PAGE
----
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Identifier: GA 12

Bernarda Bryson Shahn Etchings


  • 1935-1990; bulk 1970-1990

Scope and Content Note

The collection consists of twenty three etchings and a lithograph by Bernarda Bryson Shahn, which were donated by the artist’s family. Though most etchings are undated, many appear to be from the 1970s, a period when the Susan Teller Gallery in New York describes her work as showing hooded figures in barren landscapes or forests, and from the 1980s, which the Susan Teller Gallery identifies as a period where her work focused on the mythology of Malta. Dated etchings are from 1935, 1975 and 1980. Many are signed Bernarda Bryson, though one is signed using her married name Bernarda B. Shahn. Descriptive information includes title, printing technique, number, artist signature if any, date if any, size, and any included notations. Measurements are of the plate mark or the edge of the printed area, in millimeters (width x height).

The Rutgers University Libraries, Special Collections has other material by Bernarda Bryson Shahn, including her Vanishing American Frontier series, created as part of her work for the Resettlement Administration (Special Collections, Sub location SNCLNJ, call number N6537.B82A4 1995).


“Bernarda Bryson Shahn.” The Annex Galleries. 4/16/2014. 4/16/2014

“Bernarda Bryson Shahn.” International Fine Print Dealers Association. 4/16/2014.

“Bernarda Bryson Shahn.” Lehman College Art Gallery. 4/16/2014.

“Bernarda Bryson Shahn.” Wikipedia, 30 November 2013. 4/16/2014.

De Nicola, Linda. “Artist leaves legacy of creativity spanning century: Bernarda Shahn, 101, recalled for friendship & prolific body of work.” Tri-Town News. December 22, 2004. 4/16/2014.

Fitzgerald, Jean. “Bernarda Bryson Shahn: A Finding Aid to the Bernarda Bryson Shahn Papers, 1872-2004, bulk 1904-2004, in the Archives of American Art,” September 07, 2011. Archives of American Art, Smithsonian Institution. 4/16/2014.

Fox, Margalit. “Bernarda Bryson Shahn, Painter, Dies at 101.” New York Times, December 16, 2004. 4/16/2014.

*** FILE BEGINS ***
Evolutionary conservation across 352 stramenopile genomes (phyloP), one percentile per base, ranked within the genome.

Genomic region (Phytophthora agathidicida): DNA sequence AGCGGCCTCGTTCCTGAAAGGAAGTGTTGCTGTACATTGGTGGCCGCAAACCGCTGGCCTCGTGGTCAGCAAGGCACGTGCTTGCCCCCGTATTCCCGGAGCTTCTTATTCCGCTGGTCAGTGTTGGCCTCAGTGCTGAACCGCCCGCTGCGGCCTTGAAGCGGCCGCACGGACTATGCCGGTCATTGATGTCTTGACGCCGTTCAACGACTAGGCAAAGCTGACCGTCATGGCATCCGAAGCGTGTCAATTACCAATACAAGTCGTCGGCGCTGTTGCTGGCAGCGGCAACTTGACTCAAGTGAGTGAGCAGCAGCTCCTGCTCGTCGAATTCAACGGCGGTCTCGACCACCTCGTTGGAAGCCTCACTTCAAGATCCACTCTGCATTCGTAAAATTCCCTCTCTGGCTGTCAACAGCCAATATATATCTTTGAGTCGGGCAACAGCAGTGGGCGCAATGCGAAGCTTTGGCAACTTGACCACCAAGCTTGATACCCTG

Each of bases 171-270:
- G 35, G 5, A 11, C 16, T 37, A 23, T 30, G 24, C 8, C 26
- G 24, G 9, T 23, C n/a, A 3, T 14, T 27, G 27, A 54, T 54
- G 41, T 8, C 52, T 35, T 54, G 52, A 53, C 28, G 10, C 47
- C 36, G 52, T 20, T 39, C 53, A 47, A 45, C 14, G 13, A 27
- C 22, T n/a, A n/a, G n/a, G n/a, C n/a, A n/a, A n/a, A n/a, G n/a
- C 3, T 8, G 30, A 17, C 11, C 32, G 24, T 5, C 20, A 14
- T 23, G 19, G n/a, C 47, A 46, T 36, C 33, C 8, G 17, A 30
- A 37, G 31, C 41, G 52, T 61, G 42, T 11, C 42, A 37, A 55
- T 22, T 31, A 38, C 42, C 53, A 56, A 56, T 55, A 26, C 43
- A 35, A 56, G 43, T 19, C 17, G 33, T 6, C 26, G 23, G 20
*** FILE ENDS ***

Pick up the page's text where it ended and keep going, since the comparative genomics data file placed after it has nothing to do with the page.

“Oral history interview with Bernarda Bryson Shahn, 1983 Apr. 29.” Archives of American Art, Smithsonian Institution. 4/16/2014.

“Oral history interview with Bernarda Bryson Shahn, 1995 July 3.” Archives of American Art, Smithsonian Institution. 4/16/2014.

“Susan Teller Gallery: Bernarda Bryson Shahn.” Susan Teller Gallery. 4/16/14.


1 Oversized Flat Box

Language of Materials



This collection consists of twenty three etchings and a lithograph by Bernarda Bryson Shahn.

Biographical Sketch

Bernarda Bryson Shahn was an artist and writer whose artistic work ranged from prints to painting and illustration, and whose writing career began in journalism, but included art criticism and books for children. In addition to her art, she was also active in social causes and served on local boards. Born in Athens, Ohio in 1903, she was the child of a newspaper owner and a former Latin professor. She attended various universities in Ohio, then studied painting and lithography at the Cleveland School of Art, and etching and lithography at the Columbus Gallery of Fine Arts School. She worked both as an instructor in etching and lithography and as a journalist. As a journalist, she became exposed to the New York art world during a 1933 interview with Diego Rivera, a Mexican mural painter. Moving to New York the following year, she created lithographs for the Graphics Division of the Public Works of Art Project, became a founding member of the left-leaning Artists Union, and edited an art-related newspaper. In the mid-1930s, she spent time in Washington, D.C., where she established a lithography studio and worked for the Resettlement Administration to document rural poverty before returning to the Northeast and settling in Roosevelt, NJ. During the middle portion of her career, from the 1940s through the 1970s, she focused on illustration. She created illustrations for magazines and books, as well as writing and illustrating her own children’s books. In the 1970s and beyond, she returned to painting, etching and lithography, exhibiting her works in a number of venues in New York and New Jersey. One of these exhibitions was a retrospective of her work in 1987 at the Mabel Smith Douglass Library of Rutgers University. In 1989, the Women’s Caucus for Art recognized her work with the Outstanding Achievement in the Visual Arts Award. She died in 2004.

She was married to artist Ben Shahn and the two often collaborated on their work. The two lived and worked in Roosevelt, New Jersey, from 1939 until their deaths, and formed the nucleus of an artist’s community that settled there.

Arrangement Note

Etchings are in seven folders, broadly by size and subject, and are listed alphabetically within each folder.

Guide to the Bernarda Bryson Shahn Etchings
Edited Full Draft
Elizabeth M. Phillips
Language of description note
Finding aid is written in English.
Special Collections and University Archives, Rutgers University received an operating support grant from the New Jersey Historical Commission, a division of the Department of State.